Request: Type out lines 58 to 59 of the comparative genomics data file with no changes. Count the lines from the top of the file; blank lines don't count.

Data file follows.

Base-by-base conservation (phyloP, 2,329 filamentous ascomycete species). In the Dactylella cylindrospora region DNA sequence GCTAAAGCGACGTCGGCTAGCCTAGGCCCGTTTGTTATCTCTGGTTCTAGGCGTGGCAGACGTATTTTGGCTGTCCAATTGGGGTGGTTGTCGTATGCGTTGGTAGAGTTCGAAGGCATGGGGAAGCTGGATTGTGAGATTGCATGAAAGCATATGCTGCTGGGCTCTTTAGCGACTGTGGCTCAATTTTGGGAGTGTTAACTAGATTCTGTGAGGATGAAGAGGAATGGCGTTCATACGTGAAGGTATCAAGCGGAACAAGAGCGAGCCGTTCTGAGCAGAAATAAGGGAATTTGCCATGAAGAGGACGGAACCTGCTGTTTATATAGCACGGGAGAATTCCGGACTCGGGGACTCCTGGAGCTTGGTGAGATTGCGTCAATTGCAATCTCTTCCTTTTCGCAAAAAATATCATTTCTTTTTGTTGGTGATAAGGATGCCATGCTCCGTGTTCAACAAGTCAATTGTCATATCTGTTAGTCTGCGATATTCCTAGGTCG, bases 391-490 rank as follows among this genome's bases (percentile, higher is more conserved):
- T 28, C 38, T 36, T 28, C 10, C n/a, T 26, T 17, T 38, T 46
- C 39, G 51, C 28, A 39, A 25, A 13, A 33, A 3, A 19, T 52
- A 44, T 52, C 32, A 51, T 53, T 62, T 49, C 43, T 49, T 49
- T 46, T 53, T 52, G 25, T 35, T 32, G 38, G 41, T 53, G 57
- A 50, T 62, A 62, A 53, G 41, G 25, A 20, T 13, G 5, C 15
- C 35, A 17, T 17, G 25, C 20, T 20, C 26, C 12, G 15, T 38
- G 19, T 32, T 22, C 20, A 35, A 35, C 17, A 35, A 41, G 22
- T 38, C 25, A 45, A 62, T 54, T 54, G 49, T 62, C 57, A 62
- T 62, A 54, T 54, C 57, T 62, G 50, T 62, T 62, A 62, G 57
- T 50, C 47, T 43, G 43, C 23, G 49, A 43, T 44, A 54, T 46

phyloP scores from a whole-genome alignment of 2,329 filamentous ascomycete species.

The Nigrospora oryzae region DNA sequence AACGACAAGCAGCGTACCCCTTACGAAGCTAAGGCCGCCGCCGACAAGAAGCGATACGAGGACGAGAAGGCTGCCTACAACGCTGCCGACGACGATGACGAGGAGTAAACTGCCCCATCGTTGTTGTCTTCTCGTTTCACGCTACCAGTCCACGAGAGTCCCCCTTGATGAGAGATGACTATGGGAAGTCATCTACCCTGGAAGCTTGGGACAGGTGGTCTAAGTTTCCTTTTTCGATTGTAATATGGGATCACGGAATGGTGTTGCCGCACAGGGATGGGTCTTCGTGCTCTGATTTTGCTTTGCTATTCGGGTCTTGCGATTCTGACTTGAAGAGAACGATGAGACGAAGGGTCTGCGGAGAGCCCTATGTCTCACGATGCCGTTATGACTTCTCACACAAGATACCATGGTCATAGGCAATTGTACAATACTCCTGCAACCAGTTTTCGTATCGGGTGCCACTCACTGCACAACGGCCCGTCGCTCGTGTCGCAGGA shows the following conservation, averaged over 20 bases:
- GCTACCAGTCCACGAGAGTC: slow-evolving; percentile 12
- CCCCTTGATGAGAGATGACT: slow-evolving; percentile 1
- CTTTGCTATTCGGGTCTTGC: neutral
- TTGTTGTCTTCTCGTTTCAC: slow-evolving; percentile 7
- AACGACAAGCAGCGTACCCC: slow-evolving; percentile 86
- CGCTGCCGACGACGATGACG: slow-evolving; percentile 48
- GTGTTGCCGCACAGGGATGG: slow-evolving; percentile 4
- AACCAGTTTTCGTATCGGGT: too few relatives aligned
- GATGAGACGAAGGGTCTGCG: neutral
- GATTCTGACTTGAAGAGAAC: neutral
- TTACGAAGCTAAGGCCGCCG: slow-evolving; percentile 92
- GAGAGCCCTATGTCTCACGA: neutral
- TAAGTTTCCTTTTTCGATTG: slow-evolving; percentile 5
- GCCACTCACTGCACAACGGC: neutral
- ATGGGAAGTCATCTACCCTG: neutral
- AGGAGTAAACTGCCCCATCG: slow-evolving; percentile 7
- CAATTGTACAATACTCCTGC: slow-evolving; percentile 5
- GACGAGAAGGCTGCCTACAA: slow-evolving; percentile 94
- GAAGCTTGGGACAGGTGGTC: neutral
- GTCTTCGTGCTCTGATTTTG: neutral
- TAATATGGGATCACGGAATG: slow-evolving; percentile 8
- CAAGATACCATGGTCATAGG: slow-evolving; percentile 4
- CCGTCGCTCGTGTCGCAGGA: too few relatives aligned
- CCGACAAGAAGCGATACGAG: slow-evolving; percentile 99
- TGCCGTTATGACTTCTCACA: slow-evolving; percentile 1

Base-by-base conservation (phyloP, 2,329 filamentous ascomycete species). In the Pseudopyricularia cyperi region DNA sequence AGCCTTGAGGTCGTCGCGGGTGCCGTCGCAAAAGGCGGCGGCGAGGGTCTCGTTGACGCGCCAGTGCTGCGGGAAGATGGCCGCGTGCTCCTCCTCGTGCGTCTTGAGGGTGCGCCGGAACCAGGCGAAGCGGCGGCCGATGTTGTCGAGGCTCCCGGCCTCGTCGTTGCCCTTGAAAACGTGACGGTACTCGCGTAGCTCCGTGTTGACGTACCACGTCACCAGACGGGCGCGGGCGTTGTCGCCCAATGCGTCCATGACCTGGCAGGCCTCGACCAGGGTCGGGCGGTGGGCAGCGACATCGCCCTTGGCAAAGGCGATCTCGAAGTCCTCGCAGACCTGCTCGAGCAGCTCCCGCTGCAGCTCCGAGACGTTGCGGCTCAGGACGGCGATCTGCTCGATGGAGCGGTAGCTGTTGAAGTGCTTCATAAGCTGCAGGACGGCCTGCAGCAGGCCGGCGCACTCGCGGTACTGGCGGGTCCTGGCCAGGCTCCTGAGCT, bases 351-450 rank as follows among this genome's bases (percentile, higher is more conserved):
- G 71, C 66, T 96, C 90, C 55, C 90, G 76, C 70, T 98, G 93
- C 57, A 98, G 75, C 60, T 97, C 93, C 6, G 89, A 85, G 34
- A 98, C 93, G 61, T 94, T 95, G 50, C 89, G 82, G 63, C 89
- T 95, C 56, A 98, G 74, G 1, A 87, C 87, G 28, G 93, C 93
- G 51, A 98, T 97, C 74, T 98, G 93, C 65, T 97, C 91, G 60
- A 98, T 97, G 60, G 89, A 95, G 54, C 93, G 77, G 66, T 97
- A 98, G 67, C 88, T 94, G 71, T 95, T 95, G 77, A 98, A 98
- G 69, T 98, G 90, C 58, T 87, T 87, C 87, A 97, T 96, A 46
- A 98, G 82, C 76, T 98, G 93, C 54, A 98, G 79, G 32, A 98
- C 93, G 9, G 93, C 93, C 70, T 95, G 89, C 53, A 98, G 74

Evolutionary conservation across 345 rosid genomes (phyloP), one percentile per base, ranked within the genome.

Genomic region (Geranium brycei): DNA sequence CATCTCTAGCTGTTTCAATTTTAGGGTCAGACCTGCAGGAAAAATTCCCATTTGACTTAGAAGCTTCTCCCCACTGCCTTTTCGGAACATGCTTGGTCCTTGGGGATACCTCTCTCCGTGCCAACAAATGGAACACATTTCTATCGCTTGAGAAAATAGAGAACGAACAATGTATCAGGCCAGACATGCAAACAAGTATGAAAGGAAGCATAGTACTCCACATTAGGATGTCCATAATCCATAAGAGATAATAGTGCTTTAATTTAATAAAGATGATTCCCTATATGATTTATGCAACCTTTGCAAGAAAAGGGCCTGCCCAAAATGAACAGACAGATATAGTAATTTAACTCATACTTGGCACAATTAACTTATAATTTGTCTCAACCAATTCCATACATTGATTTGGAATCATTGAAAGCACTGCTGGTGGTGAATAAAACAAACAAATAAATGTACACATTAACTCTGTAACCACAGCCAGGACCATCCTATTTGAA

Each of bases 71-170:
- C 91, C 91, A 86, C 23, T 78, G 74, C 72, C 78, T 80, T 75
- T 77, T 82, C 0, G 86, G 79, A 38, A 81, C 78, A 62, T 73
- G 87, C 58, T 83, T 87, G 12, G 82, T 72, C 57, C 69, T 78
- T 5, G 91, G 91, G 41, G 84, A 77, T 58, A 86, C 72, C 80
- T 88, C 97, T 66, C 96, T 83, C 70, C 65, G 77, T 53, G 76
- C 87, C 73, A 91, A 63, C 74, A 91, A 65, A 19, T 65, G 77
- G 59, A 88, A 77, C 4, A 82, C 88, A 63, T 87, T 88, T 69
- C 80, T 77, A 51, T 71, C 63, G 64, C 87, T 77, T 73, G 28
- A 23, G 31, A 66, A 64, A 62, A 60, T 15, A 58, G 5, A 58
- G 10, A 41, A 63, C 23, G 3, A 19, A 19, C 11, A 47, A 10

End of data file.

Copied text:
- C 87, C 73, A 91, A 63, C 74, A 91, A 65, A 19, T 65, G 77
- G 59, A 88, A 77, C 4, A 82, C 88, A 63, T 87, T 88, T 69